We are counting down the hours to No. 1 Alabama and No. 3 Ohio State meeting in the College Football Playoff National Championship. When breaking down the matchup between the Crimson Tide and Buckeyes, it's impossible to ignore the potential that a key player (or players) might be a late scratch before kickoff on the heels of news last week that , which led to discussions of potentially postponing the most important game of the year.
Despite that, the game remains on track for Monday night, and while Ohio State's availability remains enough of an unknown that it needs to be acknowledged, it does not dominate the conversation. This team is too talented and performed too well against Clemson to be written off based on reports of COVID issues. Alabama is a team that Ohio State can beat, and we think that even a few missing players would keep that championship potential on the table.
So with the unknown addressed and out of the way, here are five keys for the Buckeyes to knock off the Crimson Tide on Monday night in Miami Gardens, Florida. For another perspective, here's keys to Alabama taking down Ohio State.
1. Justin Fields' health and mobility
It was the thumb against Northwestern. Against Clemson, it was the ribs. As much as Fields can say he'll be ready to go on Monday night, you have to consider the bumps and bruises he's taken on the path to the national championship game. No one is expecting Fields to be limited, but these knocks along the way have been a reminder of his value to the Buckeyes' success. Every wince from Fields is a gasp for an Ohio State fan, knowing that while backup CJ Stroud is capable against many of the teams on the regular season schedule, the drop-off would be significant against a squad the caliber of Alabama.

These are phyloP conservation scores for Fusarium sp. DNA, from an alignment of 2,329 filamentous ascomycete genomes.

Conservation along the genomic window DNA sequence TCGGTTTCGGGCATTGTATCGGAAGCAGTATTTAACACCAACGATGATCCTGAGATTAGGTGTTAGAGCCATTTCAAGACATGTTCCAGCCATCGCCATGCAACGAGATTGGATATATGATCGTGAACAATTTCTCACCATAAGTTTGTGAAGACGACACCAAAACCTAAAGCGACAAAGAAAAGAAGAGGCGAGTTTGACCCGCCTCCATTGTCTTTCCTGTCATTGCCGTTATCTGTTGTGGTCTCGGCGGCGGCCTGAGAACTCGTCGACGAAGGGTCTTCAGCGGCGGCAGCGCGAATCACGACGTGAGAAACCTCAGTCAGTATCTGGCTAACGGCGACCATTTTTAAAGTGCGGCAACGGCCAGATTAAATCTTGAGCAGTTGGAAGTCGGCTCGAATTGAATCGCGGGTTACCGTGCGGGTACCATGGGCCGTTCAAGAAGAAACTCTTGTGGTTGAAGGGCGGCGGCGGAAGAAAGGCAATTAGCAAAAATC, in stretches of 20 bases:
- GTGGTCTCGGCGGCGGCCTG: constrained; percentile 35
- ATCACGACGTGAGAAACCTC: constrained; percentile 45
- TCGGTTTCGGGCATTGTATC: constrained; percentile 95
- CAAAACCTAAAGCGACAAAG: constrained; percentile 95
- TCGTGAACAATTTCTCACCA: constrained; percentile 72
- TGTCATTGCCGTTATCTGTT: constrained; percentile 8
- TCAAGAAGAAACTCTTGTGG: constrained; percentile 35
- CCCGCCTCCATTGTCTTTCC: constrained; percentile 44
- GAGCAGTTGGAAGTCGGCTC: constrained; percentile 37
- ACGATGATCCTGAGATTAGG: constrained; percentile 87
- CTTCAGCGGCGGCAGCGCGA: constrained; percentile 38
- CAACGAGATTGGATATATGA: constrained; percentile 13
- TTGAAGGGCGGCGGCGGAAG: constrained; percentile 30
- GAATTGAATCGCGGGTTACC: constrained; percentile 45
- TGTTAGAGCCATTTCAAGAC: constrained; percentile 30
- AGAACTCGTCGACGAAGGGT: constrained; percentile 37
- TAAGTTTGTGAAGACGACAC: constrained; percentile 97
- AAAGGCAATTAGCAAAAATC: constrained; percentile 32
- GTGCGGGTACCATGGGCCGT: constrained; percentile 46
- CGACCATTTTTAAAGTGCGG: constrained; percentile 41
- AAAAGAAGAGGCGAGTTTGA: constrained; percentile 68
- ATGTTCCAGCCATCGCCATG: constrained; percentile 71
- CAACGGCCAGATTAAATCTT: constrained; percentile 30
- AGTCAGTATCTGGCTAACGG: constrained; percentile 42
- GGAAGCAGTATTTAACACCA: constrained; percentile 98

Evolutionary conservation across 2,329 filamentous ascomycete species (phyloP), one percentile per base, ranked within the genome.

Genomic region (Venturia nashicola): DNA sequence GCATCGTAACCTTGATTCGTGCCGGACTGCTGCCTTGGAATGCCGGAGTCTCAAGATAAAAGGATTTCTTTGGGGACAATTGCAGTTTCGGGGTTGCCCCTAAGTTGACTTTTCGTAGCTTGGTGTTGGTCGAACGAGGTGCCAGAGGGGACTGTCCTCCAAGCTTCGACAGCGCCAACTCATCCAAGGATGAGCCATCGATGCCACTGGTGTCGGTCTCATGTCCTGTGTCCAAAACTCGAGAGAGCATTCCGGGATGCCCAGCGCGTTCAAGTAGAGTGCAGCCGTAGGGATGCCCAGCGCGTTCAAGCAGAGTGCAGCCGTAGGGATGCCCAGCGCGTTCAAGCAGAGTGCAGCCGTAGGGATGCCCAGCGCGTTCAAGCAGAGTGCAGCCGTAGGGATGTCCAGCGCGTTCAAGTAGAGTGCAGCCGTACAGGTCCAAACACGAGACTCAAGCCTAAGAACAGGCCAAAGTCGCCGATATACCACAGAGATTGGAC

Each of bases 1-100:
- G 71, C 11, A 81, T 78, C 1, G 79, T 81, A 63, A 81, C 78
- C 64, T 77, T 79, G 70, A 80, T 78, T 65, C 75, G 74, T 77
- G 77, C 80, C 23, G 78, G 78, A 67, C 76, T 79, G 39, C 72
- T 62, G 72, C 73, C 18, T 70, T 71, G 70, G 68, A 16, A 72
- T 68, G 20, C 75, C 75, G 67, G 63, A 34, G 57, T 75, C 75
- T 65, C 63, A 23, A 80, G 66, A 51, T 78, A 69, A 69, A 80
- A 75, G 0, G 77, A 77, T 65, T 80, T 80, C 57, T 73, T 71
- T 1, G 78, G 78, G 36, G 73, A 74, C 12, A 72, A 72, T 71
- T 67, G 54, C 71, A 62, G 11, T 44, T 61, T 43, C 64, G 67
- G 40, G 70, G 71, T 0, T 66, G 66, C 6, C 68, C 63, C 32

The larger point for Fields is how he keeps defenses on their heels with his ability to make plays on the run. It happens on multiple levels -- first as a threat to run in zone read, run-pass option or designed quarterback run plays. Fields demands attention from the linebackers and any unblocked defensive linemen in a way that can open things up for running back Trey Sermon or take attention away from a wide receiver on a crossing route or other skill position player leaking out into the open space. Fields doesn't even have to run all that much to prove his threat, and the schematic advantage established by that threat helps open up the playbook for Ryan Day and the offensive staff.
The other aspect of Fields' mobility is likely what's keeping Nick Saban up at night leading into the game: how he uses his legs to evade pressure and extend plays when things break down. At 6-foot-3 and 228 pounds, Fields can not only move around pass rushers in the pocket but also shake off would-be tacklers, often with the ability to keep his eyes down the field and find open receivers. Those throws on the run outside the pocket can be kryptonite to even the perfect defensive play call, especially when you consider how the Alabama defenders have to respect Fields' ability to take off running himself in those situations.
2. Trey Sermon's fresh legs